‘Finding Samuel Lowe’ – How the Chinese got to Jamaica
Follow Paula Madison's tale of complex cross-cultural family dynamics in her new book, "Finding Samuel Lowe."
Finding Samuel Lowe (HarperCollins/Amistad) is a lush tome chronicling veteran journalist and executive Paula Williams Madison’s quest to trace her lineage from Jamaica to the Hakka culture in China.
The author’s journey of self-discovery begins with her Chinese-Jamaican mother, Nell Vera Lowe, and then blossoms after discovering her mother’s father, Samuel Lowe (Luo).
Chinese arrive in the British West Indies
Like Samuel Lowe, around 22,000 Chinese immigrants arrived in the British West Indies between the mid-to-late 1800s and the 1940s, settling in Guiana, Trinidad and Jamaica first as indentured workers on sugar cane plantations. Later voluntary migration would bring small traders and business owners.
It is estimated today that between 70 million and 80 million people identify as being of Hakka descent; those of Chinese-Jamaican lineage include American Idol’s Tessann Chin, noted Canadian businessman Michael Lee-Chin, reggae artist Sean Paul and models Naomi Campbell and Tyson Beckford.
During her search to find and reunite her grandfather’s descents, Madison would learn that the Lowe clan had been in existence for more than 3,000 years – dating back to 1,006 B.C. – and that she was a part of its 151st generation. When she found her mother’s remaining five siblings, there was a notable and poignant acceptance from a family who, despite looking so different, recognized the value and importance of this missing link in the family bond.
“You have to understand where you come from to understand who you really are,” says Madison, when asked what she considered the most important lesson of her search to find the Lowe family. She believes African Americans should not be limited to the slavery narrative and that it is important to gain a complete understanding of the culture’s contribution to civilization. With that understanding, comes a greater sense of value and place.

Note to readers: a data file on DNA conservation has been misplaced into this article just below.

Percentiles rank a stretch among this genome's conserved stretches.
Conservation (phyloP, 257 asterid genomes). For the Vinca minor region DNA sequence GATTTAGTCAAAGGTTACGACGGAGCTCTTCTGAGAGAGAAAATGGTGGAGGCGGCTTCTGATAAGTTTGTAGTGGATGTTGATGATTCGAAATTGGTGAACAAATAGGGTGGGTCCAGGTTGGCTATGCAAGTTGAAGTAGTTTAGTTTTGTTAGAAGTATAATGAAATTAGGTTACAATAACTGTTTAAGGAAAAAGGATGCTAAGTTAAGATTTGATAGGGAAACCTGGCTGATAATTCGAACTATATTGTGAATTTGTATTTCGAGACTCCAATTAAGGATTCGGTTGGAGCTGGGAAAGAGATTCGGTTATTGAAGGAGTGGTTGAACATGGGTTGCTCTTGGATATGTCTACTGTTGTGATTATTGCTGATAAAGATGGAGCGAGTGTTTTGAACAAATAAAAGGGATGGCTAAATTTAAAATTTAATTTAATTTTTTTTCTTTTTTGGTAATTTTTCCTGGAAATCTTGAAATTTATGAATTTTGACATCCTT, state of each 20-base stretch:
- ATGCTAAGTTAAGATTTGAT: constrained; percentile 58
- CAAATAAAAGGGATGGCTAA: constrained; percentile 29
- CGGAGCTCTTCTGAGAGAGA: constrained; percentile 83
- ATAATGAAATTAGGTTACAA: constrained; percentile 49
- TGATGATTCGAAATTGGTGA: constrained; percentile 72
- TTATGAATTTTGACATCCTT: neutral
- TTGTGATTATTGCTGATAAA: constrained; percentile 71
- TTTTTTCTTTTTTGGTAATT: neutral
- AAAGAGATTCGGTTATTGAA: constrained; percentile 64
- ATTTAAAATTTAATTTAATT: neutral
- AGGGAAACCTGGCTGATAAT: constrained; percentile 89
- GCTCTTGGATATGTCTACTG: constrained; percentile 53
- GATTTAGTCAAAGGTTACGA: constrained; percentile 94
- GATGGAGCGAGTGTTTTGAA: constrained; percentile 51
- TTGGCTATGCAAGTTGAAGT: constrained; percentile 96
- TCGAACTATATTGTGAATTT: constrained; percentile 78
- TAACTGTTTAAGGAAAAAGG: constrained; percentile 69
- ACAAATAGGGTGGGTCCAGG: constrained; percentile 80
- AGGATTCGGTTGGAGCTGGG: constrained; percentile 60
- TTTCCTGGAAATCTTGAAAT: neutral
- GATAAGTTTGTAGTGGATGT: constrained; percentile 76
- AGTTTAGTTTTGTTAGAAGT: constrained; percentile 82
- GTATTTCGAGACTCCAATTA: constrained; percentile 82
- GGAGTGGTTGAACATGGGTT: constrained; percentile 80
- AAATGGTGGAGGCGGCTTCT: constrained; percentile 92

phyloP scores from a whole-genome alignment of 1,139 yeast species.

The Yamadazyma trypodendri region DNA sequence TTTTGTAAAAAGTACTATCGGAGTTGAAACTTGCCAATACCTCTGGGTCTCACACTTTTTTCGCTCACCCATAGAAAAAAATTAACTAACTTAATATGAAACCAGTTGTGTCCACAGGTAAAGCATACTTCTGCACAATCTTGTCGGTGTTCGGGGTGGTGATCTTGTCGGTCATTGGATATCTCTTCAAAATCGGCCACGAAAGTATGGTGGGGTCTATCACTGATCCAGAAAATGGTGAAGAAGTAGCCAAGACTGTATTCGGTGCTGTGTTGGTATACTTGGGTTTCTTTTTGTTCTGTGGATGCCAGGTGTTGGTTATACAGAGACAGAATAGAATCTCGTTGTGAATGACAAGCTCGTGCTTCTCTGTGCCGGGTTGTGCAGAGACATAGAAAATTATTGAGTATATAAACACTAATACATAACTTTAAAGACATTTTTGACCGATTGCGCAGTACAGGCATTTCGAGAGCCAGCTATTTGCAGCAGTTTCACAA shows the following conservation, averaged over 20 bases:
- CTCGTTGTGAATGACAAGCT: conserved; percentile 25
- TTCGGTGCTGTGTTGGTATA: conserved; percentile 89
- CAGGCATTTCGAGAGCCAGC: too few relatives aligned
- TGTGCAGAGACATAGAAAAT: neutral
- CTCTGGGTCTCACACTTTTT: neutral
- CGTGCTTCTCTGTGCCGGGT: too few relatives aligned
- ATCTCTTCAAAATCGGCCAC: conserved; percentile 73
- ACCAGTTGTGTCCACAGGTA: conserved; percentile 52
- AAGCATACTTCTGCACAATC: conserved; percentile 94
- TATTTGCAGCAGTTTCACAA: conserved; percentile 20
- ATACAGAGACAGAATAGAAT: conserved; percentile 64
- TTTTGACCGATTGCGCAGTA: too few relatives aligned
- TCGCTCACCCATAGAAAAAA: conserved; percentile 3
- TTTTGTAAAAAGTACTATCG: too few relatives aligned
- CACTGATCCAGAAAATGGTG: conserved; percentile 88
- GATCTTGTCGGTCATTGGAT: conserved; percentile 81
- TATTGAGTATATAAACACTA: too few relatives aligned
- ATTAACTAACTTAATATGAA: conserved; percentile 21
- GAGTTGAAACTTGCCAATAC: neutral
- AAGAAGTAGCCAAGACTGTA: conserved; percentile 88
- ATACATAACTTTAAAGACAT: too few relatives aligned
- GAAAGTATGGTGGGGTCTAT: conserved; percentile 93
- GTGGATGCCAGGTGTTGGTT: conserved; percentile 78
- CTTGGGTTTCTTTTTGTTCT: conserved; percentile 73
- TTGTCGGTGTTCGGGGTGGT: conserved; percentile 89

Paula Williams Madison – the driven and successful businesswoman
A Harlem native and Vassar College graduate, Madison is the former chief diversity officer for NBC Universal and current Chairman and CEO of Madison Media Management, LLC, a division of Williams Group Holdings LLC, a Chicago-based investment company.
She is also the former owner and CEO of the Los Angeles Sparks, an acquisition this typically practical entrepreneur admits was fueled by upset over radio host Don Imus’ now infamous racial insult of players on the Rutgers University women’s basketball team. “I rarely make impulsive decisions,” the respected businesswoman recently shared. “But his comments motivated me.”
Madison’s 22-year career in journalism and communications was spurred by a similar passion. “From a very young age, I can remember this overwhelming sadness, a depression, with my mother,” says Madison. “Understanding that she came from a culture where family was everything, and yet it was just the four of us – my mom, myself and my brothers – when I was growing up; that sparked something in me.” She became determined to fix this broken space in the otherwise formidable Nell Vera Lowe; so much so that it shaped the trajectory of her career. Upon starting her first job at the age of 21, she committed to becoming independently wealthy and retiring at 58 – the legal retirement age of 65 at the time minus her lucky number seven – to set about finding her mother’s family. She did both.
Jamaican and Chinese Integration
Jamaican and Chinese integration was not without conflict, a fact that played a prominent role in young Nell’s separation from her father when she was three years old. The only child of an affair between Lowe and her mother, Albertha Campbell, Nell was just one month older than her half-sister, Adassa. Her parents never wed. The Lowe family in China established an arranged marriage and sent Samuel’s intended to join him in Jamaica. Lowe asked Albertha that he and his new wife be allowed to raise Nell as their own along with Adassa and her brother Gilbert. This offer was met with an angry promise to take the child to the vast Jamaican countryside, assuring the Chinese shop owner he would never see her again. It was a threat upon which she made good.
It is customary to ask the oldest living male for the right to take on a Chinese name. Madison made that request of her Uncle Chow Woo for her mother, and he obliged. She asked for the same privilege for herself and was given the name Lowe Siu Na; translated, the given name Na means “Beautiful.” “He could have named me anything,” Madison reflects. As an African-American woman who grew up being regarded as less than, it provided a sense of honor to have her family accept her and recognize her for whom she was.
Not only did Madison find Samuel Lowe and the family her mother desperately, yet quietly, longed for, she found herself as well.
Finding Samuel Lowe can be found wherever books are sold.